Ultimately, the bankruptcy court held that the sale was free and clear of the Pinnacle and Opticom leases. Pinnacle and Opticom appealed to the district court which affirmed the bankruptcy court ruling.  The district court held that the sale extinguished the leases because the foreclosure of the Mortgage would, under Montana law, terminate any leasehold interests junior to the Mortgage.  Opticom and Pinnacle then appealed to the Ninth Circuit.

The Ninth Circuit

The Ninth Circuit affirmed the lower court’s decision that the sale was free of the Pinnacle and Opticom leases. At issue was the apparent conflict between Sections 363 and 365 of the Code.

  • Section 363(f) of the Code authorized the trustee to sell the property of the estate free and clear of any interest in such property.  Section 363(e) of the Code provided that such sale shall be prohibited or conditioned as necessary to provide adequate protection of the interests of a party in the property. 
  • In contrast, Section 365 of the Code authorized the trustee to assume or reject any unexpired lease of the debtor, in which case the lessee in possession would have two options pursuant to Section 365(h) of the Code: treat the lease as terminated by the rejection or retain any rights under the lease to the extent that such rights are enforceable under applicable nonbankruptcy law.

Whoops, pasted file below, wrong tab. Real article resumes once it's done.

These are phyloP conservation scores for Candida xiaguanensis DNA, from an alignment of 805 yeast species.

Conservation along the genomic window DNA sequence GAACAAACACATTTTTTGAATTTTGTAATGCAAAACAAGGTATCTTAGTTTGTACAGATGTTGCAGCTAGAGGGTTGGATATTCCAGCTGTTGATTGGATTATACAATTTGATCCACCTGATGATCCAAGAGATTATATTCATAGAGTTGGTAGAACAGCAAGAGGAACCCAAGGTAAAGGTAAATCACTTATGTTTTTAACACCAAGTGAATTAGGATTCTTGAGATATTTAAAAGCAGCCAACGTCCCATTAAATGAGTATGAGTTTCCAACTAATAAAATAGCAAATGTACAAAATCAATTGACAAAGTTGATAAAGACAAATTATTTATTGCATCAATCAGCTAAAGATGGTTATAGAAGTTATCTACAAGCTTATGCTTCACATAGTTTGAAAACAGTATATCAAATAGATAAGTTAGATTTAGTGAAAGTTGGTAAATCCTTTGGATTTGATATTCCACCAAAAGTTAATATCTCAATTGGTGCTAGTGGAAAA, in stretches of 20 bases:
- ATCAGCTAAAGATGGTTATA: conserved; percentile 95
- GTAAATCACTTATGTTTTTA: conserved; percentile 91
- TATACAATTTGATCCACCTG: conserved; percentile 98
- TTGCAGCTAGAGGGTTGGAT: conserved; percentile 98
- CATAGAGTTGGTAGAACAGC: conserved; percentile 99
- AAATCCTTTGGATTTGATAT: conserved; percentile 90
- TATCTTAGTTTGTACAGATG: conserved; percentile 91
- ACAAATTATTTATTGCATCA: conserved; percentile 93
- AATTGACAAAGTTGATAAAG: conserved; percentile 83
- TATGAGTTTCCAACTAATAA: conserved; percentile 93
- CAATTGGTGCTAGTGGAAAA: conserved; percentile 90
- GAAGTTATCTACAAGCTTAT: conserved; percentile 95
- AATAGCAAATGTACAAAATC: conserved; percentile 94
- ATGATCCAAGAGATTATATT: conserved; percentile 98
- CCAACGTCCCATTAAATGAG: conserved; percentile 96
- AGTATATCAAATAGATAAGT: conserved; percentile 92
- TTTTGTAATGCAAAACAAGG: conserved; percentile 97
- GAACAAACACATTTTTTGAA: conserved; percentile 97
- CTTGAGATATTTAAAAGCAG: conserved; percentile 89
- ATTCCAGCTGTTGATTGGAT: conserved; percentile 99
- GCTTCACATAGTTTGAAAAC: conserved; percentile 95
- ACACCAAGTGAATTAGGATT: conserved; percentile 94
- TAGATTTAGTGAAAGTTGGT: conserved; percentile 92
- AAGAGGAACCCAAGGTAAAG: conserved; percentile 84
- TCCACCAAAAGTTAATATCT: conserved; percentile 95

The Ninth Circuit noted that the majority courts that have addressed this issue have held that Sections 363 and 365 of the Code conflict when they overlap because, as stated in In re Churchill Props., 197 B.R. 283, 29 BCD 250 (Bankr. N.D. Ill. 1996), each provision seems to provide an exclusive right that when invoked would override the interest of the other.  Those courts held that the protection to the tenant under Section 365 of the Code trumps Section 363 of the Code based on the statutory interpretation canon that the specific prevails over the general and that the legislative history regarding Section 365 of the Code evidences a clear intent on the part of Congress to protect a tenant’s estate when landlord files bankruptcy.

The Ninth Circuit departed from this majority approach and, following the reasoning set forth by the Seventh Circuit in Precision Industries, Inc., v. Qualitech Steel SBQ, LLC (In re Qualitech Steel Corp. & Qualitech Steel Holdings Corp.), 327 F.3d 537 (7th Cir. 2003), found that because Section 363 of the Code governs the sale of estate property while Section 365 of the Code governs the formal rejection of a lease, those sections do not conflict where there is a sale but no rejection of the lease. 

Applying this reasoning to the facts at issue, the Ninth Circuit held that since the leases were not “rejected” (interpreting this term as an affirmative declaration by the trustee that the estate will not take on the obligations of a lease made by the debtor) prior the sale by the trustee, and Pinnacle and Opticom did not ask for adequate protection of their leasehold interests until after the sale had taken place, Section 365 was not implicated and thus the property was transferred free and clear of the leases.